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  • Writer's pictureRicardo Cuesta

Construction in Common and Civil Law: understanding each other (3)

Public Procurement and Selection of a Contractor

In Europe the process for selecting a contractor for a public contract is standardized due to the existence of Directives approved by the European Parliament that must be enacted into every Member State’s legislation. Therefore, the basic features of the process for selecting a contractor is very similar in all EU States.

The former ‘Directive 2004/18/EC of the European Parliament and of the Council of 31 March 2004 on the coordination of procedures for the award of public works contracts, public supply contracts and public service contracts’ was aimed to ensure an open market for public procurement as well as the fair application of the rules for the award of public works, supplies and services contracts.

The currently applicable ‘Directive 2014/24/EU of the European Parliament and of the Council of 26 February 2014 on public procurement and repealing Directive 2004/18/EC’[1] is part of the Europe 2020 Strategy developed by the EU ‘to develop as a smarter, knowledge-based, greener economy, growing fast and sustainably, creating high levels of employment and social progress’[2].

Public Procurement plays an important role in The Europe 2020 Strategy since it is conceived as one of the instruments based on the internal market that must de used to achieve intelligent, sustainable and inclusive growth, while guaranteeing a more economically rational use of public funds.

As a consequence, the public procurement process is very similar in every EU member State and when using public procurement to invite tenders to provide works, supplies or services, every State they must treat all applicants equally and not discriminate between them. They must also be transparent in their dealings and processes.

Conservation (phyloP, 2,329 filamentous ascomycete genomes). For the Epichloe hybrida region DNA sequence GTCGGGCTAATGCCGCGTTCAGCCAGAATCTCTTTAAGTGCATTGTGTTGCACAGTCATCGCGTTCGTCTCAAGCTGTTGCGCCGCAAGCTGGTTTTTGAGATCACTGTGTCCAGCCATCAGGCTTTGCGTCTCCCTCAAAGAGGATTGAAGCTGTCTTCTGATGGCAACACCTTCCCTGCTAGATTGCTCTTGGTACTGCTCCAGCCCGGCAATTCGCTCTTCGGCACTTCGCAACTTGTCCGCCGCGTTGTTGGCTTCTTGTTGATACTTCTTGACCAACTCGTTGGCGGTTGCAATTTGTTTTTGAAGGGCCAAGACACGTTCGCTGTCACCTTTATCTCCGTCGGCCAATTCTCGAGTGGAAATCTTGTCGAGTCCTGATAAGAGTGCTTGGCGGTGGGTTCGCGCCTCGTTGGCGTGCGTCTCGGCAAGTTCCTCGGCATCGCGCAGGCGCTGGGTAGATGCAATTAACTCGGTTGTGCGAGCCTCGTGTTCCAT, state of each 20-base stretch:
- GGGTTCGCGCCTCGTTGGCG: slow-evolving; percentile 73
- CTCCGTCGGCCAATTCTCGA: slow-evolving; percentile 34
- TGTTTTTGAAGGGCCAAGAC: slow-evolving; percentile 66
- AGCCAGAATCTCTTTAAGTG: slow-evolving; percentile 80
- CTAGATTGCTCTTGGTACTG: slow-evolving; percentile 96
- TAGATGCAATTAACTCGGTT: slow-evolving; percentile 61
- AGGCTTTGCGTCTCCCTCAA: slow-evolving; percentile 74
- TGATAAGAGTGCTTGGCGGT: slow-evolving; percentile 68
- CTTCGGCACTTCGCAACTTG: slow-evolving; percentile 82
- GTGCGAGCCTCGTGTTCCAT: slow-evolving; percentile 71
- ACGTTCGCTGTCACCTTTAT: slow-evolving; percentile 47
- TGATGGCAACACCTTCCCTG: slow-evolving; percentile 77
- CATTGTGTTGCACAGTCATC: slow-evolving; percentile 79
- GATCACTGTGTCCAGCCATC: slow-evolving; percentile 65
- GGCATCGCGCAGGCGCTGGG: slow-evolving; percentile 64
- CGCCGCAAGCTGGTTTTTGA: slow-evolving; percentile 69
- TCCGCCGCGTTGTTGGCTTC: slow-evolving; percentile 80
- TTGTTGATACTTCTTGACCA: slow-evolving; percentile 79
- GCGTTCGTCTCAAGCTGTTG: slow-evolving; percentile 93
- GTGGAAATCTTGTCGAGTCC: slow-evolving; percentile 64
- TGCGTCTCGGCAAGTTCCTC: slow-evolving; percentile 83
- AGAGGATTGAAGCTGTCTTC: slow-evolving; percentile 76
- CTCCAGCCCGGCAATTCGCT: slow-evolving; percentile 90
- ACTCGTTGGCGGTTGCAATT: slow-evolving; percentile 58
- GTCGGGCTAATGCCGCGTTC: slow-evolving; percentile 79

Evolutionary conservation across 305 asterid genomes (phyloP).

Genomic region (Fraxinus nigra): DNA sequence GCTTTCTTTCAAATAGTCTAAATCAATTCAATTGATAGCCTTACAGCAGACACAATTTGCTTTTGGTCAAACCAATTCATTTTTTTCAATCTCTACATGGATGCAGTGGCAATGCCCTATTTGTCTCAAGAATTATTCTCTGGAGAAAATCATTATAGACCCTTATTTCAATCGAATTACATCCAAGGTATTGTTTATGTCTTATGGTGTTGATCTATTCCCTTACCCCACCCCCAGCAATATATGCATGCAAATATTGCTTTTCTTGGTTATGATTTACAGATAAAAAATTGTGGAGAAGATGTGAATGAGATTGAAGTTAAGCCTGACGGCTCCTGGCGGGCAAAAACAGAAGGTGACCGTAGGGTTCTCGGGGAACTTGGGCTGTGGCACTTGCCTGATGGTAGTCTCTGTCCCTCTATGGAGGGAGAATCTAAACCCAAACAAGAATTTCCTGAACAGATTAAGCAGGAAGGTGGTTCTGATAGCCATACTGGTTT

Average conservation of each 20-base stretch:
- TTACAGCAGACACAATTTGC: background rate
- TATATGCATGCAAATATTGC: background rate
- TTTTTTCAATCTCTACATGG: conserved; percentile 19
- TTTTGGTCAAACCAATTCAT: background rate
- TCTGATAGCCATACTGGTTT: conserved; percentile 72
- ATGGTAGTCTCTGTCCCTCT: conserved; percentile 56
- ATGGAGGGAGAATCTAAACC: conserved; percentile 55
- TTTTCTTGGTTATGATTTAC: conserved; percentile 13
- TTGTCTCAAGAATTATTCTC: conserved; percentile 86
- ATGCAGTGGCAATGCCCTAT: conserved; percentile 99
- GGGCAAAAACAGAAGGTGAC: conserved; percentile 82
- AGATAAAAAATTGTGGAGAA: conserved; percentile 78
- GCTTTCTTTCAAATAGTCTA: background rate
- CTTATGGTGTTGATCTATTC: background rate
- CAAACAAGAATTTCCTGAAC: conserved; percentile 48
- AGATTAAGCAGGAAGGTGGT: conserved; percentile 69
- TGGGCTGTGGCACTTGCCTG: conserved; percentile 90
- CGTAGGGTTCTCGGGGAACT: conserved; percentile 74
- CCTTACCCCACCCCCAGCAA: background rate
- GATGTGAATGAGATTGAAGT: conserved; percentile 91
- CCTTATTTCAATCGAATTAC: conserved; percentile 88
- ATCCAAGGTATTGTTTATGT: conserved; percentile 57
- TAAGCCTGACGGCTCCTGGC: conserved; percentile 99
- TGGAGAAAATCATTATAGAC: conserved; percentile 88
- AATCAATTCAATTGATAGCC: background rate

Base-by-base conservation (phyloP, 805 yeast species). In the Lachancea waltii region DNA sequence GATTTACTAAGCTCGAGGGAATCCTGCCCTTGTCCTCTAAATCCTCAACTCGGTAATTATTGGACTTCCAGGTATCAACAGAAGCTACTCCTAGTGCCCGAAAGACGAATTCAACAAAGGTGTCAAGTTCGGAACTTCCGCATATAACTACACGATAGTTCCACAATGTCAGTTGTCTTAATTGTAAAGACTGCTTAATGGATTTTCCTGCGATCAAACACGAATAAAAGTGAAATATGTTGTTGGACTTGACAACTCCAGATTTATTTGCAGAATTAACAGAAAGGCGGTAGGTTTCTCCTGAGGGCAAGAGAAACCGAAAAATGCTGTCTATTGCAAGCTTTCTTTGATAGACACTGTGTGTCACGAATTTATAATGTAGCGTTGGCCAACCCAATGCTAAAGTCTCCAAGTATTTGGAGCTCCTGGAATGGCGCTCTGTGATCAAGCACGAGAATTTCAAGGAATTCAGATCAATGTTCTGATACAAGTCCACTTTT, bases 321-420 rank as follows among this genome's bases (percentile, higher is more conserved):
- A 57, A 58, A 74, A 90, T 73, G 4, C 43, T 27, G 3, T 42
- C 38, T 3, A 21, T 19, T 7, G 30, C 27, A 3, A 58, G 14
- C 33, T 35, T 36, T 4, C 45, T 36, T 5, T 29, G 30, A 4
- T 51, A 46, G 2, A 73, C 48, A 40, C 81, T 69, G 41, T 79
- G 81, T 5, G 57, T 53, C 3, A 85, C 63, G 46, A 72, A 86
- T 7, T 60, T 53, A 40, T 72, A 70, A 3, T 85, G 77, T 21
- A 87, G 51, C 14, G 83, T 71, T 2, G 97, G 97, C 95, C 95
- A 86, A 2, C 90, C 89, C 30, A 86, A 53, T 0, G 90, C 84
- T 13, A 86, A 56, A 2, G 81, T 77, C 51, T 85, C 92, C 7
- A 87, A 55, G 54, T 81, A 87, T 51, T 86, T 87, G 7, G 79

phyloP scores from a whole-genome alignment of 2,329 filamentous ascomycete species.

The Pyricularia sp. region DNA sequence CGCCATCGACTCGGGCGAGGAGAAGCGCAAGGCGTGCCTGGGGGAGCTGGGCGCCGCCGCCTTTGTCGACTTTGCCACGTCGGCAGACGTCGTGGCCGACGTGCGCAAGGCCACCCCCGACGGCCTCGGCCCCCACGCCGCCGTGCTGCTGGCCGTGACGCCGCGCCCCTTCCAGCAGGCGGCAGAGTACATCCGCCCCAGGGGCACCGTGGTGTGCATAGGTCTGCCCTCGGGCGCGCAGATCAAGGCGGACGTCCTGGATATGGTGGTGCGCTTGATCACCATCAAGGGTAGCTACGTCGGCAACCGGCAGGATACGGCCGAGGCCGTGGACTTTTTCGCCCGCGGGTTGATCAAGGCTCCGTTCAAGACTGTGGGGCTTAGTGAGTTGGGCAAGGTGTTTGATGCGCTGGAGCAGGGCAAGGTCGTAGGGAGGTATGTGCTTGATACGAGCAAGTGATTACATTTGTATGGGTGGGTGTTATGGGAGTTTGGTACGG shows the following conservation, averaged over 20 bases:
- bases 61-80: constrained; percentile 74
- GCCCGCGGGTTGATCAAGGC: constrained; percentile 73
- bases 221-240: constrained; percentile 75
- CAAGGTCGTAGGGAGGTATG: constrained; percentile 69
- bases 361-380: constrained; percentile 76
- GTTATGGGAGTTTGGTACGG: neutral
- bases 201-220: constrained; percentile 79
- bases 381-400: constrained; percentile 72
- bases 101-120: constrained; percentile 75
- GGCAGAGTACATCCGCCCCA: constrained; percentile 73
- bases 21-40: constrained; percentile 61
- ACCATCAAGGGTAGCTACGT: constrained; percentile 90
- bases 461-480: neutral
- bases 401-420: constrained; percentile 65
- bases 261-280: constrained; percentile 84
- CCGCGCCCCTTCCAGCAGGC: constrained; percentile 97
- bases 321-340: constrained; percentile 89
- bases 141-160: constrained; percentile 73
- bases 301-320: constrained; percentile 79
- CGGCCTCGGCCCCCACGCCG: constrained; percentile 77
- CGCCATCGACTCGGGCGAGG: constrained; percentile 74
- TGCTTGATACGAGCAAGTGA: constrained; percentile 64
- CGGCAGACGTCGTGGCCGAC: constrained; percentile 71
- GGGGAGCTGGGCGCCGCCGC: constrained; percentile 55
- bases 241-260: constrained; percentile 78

Even in a common law State as the United Kingdom, the procurement process is still based on the 2014 Directive as The Public Contracts Regulations 2015, based on the EU Directive, are still in force. A new Procurement Bill has been recently introduced intended to repeal the current EU-based regulations and consolidating the current four sets of regulations, which transpose EU Directives into UK law, into a single regime[3].

In the US -another common law regime- the procurement process is subject to numerous statutes depending on the level of the public entity. At Federal level the Federal Acquisition Regulation (FAR) governs bids for contracts funded with federal money. And at the State and local level there are a number of statutes and regulations organizing the procurement process at those levels.

I would like to focus the attention now in the pre-selection of the companies that will be allowed to bid for a contract. This is usually called the prequalification process.

As the purpose of these series of articles is to explain common law lawyers what is the experience and practice that Spanish engineers have when they start working in a different country, prequalification is perhaps one of the most different processes.

Prequalification is an early stage of the procurement process directed to select the companies that will be allowed to later participate in the bidding process.